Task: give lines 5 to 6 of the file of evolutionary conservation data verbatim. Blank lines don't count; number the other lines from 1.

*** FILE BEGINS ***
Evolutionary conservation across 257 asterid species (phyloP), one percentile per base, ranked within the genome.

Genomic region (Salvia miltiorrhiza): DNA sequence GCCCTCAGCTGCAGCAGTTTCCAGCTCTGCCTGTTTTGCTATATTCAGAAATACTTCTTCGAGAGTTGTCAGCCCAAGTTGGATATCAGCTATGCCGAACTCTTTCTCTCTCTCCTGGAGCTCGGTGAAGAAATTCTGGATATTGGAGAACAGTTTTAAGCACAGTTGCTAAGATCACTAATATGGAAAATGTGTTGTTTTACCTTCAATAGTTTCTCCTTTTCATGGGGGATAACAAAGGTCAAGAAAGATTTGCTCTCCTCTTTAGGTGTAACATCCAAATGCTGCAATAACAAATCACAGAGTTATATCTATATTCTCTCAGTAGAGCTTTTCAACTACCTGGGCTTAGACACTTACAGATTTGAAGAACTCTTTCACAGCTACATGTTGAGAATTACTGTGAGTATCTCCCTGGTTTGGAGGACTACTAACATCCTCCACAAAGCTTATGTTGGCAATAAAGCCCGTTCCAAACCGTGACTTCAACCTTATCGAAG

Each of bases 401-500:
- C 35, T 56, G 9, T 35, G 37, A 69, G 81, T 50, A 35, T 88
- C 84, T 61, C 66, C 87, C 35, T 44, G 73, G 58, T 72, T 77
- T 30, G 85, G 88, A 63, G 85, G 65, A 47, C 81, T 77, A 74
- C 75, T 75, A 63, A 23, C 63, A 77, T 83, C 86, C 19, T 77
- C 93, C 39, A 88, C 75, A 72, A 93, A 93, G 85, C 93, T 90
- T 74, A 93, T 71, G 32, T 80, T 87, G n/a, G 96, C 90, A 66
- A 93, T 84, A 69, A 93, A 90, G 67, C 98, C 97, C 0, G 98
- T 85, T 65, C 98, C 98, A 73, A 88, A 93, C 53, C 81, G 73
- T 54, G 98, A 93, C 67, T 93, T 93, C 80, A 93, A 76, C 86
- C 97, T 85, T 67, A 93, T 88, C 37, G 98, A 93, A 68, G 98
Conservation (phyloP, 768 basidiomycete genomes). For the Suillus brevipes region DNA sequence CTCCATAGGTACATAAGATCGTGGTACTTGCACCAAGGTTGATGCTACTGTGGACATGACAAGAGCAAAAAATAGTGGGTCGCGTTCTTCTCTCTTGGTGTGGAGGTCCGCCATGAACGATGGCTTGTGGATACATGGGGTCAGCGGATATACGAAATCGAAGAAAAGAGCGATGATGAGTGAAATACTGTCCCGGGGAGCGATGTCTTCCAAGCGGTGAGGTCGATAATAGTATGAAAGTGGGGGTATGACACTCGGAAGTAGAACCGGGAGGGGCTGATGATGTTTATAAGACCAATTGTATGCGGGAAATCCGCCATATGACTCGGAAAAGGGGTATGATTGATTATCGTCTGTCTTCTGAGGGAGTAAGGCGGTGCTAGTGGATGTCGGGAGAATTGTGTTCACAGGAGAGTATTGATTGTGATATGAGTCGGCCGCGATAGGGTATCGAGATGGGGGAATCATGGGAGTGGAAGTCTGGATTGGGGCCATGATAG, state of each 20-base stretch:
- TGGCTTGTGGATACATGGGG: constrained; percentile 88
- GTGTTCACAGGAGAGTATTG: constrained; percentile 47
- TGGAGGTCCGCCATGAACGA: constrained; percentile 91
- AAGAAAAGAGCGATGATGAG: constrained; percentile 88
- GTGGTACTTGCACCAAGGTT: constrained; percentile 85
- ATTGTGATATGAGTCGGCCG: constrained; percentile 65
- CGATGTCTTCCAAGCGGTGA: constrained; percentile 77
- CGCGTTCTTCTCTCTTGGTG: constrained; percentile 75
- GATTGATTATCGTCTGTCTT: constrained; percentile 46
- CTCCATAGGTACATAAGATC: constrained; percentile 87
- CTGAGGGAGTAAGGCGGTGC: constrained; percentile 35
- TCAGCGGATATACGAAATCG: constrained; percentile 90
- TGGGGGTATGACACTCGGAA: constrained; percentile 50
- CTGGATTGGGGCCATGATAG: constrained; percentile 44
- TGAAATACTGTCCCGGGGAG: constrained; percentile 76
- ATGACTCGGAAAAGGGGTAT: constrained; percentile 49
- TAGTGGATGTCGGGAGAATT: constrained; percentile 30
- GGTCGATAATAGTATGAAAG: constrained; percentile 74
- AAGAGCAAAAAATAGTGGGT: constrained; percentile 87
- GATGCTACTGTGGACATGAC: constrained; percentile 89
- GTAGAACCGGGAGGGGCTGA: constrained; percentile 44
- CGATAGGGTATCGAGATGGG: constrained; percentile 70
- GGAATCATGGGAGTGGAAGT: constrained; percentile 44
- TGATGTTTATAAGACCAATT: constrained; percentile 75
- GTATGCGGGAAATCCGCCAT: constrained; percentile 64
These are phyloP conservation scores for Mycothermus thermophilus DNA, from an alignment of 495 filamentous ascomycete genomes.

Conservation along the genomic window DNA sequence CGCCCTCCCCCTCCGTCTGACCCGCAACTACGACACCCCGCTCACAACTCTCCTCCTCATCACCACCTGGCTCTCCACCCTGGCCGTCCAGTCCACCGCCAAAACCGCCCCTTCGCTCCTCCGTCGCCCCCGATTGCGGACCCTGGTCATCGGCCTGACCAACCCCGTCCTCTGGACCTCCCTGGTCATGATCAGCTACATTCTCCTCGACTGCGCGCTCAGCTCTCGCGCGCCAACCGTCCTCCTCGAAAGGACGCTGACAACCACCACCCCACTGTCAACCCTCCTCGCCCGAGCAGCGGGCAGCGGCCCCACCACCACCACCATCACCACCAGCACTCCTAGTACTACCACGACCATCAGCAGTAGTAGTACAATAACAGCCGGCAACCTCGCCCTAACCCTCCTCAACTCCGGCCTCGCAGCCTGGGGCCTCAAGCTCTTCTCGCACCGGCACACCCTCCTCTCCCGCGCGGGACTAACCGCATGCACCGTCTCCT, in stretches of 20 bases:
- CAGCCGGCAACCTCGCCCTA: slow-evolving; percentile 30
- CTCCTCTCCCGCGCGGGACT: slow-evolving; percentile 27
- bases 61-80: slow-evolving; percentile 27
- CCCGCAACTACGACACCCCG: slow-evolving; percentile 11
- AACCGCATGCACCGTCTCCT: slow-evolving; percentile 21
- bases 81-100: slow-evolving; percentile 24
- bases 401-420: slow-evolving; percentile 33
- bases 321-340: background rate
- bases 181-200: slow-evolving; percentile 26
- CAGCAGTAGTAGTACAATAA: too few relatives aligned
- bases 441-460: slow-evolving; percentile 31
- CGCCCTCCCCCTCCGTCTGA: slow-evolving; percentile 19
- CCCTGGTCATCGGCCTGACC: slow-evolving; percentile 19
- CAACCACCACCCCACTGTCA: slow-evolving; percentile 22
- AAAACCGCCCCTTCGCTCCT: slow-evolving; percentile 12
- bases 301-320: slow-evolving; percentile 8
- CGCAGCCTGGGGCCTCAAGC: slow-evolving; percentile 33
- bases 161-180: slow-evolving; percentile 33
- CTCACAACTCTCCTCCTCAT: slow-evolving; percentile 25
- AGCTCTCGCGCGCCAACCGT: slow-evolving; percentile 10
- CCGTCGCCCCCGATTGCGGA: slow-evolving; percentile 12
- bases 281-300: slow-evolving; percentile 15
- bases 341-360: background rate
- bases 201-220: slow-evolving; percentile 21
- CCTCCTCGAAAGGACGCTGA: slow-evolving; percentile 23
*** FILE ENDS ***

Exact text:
- C 84, T 61, C 66, C 87, C 35, T 44, G 73, G 58, T 72, T 77
- T 30, G 85, G 88, A 63, G 85, G 65, A 47, C 81, T 77, A 74